• Leiomyosarcomas are tumours of the smooth muscle that commonly arise in the uterus or in blood vessels.

Angiosarcomas and Lymphangiosarcomas

  • Angiosarcomas arise in vascular tissue and Lymphangiosarcomas arise in the lymphatic system.
  • These cancer cells easily spread into the bloodstream.
  • Lymphangiosarcoma may be seen in patients with chronic lymphedema.

Synovial Cell Sarcomas

  • Synovial Cell Sarcoma usually occurs in tissue next to the joints, especially in the knee, ankle and hand.
  • These tumours, as with other soft tissue sarcomas, can occur anywhere in the body, even in the heart.
  • Occasionally they may spread to the skin, notably the scalp.
  • Spread to the lymph nodes is uncommon.

Malignant Peripheral Nerve Sheath tumour (MPNST) (previously called Neurofibrosarcoma)

  • MPNST develops in the cells that surround a nerve.
  • It may arise in patients with neurofibromatosis (a genetic disorder of the nervous system that effects the development of nerve cell tissues).
  • As the tumour grows it may cause pain or dysfunction.

Malignant Fibrous Histiocytoma (MFH)

  • Malignant Fibrous Histiocytoma is a term that describes a high grade soft tissue tumour that does not look like any specific subtype of sarcoma.
  • It can be found anywhere in the body.
  • In superficial sites such as the skin, it may behave like a non-cancerous tumour despite fast growing cells, but must be adequately removed with a cancer-type surgery.
  • When MFH occurs deep within body cavities or muscles it may be very fast growing.

Gastrointestinal Stromal Tumour (GIST)

  • GIST is one of the most common types of sarcoma with approximately 50 cases per year in BC.
  • Patients may have symptoms such as a lump in their abdomen or very low red blood cells counts (anemia). 
  • Sometimes GISTs may be discovered when a patient is having a scan or operation for a different reason.
  • Gastrointestinal Stromal Tumours were previously called leiomyosarcoma of the gastrointestinal tract, but they are now believed to be related to the cells which control normal bowel contractions.
  • GIST may arise anywhere within the abdomen, but most commonly from the stomach and small bowel.
  • The cells behave like normal cells and grow at a slow rate. However, it may be very hard to prevent recurrence even if the tumour has been surgically removed.
  • Spreads to liver first rather than to the lungs.
  • Drug treatment may be used for patients with high risk tumours and for patients who have had spread of the cancer to other sites.

Kaposi's Sarcoma   

  • Kaposi Sarcoma (KS) is an uncommon cancer that occurs in a classic slow-growing form and also in an AIDS-related form.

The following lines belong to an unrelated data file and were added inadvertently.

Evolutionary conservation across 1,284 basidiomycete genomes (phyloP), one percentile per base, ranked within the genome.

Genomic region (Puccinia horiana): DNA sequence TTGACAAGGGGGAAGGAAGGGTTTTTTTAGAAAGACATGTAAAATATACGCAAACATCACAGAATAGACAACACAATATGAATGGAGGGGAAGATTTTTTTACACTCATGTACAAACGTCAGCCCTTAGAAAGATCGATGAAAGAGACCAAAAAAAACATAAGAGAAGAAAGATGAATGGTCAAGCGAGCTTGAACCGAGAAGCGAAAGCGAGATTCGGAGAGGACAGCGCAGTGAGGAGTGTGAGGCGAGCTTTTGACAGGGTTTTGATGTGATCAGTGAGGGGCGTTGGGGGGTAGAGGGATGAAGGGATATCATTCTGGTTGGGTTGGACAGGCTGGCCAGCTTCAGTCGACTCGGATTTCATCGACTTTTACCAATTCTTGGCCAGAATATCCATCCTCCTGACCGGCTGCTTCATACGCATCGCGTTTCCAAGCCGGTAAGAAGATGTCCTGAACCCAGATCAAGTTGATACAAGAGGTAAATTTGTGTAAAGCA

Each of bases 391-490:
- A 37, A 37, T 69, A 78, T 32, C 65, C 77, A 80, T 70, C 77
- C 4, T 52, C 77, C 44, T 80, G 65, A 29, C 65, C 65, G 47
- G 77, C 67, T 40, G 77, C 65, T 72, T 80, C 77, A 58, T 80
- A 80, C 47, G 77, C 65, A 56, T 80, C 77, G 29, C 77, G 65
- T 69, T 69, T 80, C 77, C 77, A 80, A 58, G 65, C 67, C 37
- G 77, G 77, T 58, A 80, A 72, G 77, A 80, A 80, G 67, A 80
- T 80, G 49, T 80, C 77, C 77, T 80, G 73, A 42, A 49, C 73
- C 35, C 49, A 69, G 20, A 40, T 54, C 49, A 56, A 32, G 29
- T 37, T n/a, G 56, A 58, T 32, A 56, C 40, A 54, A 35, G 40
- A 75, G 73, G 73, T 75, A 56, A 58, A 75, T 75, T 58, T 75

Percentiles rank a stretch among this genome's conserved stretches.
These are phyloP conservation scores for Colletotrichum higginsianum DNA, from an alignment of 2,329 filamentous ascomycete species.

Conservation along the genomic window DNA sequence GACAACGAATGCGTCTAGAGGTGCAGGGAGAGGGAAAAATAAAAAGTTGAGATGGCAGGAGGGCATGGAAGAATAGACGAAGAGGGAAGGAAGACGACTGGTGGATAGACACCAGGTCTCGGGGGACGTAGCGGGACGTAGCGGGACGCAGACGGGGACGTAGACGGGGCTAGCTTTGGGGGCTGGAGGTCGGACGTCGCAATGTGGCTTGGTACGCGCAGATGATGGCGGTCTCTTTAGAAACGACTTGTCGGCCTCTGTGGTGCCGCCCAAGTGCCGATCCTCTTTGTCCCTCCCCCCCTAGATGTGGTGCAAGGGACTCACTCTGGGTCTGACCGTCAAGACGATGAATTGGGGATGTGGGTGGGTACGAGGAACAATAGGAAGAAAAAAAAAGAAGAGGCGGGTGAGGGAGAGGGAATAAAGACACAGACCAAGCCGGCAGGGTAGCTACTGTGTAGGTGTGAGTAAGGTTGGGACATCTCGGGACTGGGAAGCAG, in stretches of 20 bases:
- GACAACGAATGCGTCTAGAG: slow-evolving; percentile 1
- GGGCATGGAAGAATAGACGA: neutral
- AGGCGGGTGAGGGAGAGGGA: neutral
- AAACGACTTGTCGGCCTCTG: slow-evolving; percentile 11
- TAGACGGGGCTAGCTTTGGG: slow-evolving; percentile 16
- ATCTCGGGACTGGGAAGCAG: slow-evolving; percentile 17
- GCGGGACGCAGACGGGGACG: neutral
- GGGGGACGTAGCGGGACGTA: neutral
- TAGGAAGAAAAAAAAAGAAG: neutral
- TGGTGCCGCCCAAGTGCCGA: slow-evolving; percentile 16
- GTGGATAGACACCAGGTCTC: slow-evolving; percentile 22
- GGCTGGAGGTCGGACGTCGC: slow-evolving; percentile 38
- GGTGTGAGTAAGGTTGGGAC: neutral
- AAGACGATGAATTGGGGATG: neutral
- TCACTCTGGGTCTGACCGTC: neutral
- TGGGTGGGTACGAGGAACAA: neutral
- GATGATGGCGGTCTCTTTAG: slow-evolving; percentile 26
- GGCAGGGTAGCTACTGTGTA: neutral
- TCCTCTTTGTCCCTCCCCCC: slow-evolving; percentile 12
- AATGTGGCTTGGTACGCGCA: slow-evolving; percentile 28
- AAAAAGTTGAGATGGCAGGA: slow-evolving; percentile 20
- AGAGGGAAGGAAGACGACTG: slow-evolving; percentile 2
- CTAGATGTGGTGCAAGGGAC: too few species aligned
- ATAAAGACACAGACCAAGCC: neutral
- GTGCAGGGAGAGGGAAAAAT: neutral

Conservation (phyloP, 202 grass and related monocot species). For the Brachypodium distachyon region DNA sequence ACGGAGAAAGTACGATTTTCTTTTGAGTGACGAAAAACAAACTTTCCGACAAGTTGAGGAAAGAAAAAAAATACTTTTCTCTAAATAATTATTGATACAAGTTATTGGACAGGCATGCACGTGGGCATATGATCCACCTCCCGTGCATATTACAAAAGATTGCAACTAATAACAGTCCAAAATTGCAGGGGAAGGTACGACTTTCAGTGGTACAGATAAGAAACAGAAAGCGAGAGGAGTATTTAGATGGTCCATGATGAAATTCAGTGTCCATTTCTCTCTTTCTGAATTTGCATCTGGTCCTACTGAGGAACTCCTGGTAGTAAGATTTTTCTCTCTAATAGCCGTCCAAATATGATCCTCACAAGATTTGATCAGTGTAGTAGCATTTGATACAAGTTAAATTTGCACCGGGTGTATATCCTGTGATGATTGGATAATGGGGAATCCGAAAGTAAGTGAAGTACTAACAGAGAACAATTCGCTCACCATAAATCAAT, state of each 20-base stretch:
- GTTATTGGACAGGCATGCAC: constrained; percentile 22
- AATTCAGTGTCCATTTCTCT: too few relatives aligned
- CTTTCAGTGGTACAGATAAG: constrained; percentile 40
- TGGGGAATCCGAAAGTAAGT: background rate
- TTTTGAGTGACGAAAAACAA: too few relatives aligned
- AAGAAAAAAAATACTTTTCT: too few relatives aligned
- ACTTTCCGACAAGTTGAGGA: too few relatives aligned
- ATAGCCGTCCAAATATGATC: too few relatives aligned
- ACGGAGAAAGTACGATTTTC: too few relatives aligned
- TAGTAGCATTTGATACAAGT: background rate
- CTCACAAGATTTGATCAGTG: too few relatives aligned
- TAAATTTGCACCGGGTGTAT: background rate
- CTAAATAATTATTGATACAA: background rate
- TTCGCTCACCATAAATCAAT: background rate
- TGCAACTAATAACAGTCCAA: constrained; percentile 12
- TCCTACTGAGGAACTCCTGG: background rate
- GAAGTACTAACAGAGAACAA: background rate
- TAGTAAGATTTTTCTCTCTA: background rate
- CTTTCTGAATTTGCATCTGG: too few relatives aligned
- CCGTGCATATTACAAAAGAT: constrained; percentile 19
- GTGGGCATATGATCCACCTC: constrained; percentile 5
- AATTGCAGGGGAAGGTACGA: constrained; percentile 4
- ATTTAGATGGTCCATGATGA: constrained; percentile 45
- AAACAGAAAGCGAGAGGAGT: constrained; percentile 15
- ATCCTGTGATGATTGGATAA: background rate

• Classic KS usually occurs in older people, usually over 70 years old, of Russian-Jewish, Italian and African origin.
  • KS that is AIDS-related occurs in people who are infected with the human immunodeficiency virus (HIV) or who have developed acquired immunodeficiency syndrome (AIDS). The skin lesions of people with KS contain human herpesvirus-8 (HHV-8), also known as Kaposi sarcoma herpesvirus (KSHV). Not everyone infected with HHV-8 gets KS. 
  • People with HHV-8 who are most at risk include those with weakened immune systems as a result of disease, drugs, or an organ transplant. 
  • Men are affected over twice as much as women. 

Stages

Staging describes the extent of a cancer. The TNM classification system is used as the standard around the world. In general a lower number in each category means a better prognosis. The stage of the cancer is used to plan the treatment.

  • G (Grade) describes how the tumour cells look under the microscope
  • T describes the site and size of the main tumour (primary)
  • N describes involvement of lymph nodes
  • M relates to whether the cancer has spread (presence or absence of distant metastases)
Treatment

Treatment 

Cancer therapies can be highly individualized – your treatment may differ from what is described below.

  • The complete surgical removal of the tumour is the most important treatment.
  • For tumours of arms, legs or superficial trunk, radiation therapy may be used before or after surgery to decrease the chance of tumour recurrence, particularly for quick-growing tumours.
  • Surgery to the lung may be offered to patients where the cancer has spread to the lung.

Follow-up after Treatment

  • Guidelines for follow-up after treatment are covered on our website. Follow the link, click on Chapter 6. Management, then see the link to Follow Up after part 06.
  • You will be returned to the care of your family physician or specialist for regular followup. If you do not have a family physician, please discuss this with your BC Cancer Agency oncologist or nurse.
  • Follow-up testing is based on your type of cancer and your individual circumstances.
  • Life after Cancer focuses on the issues that cancer survivors can face.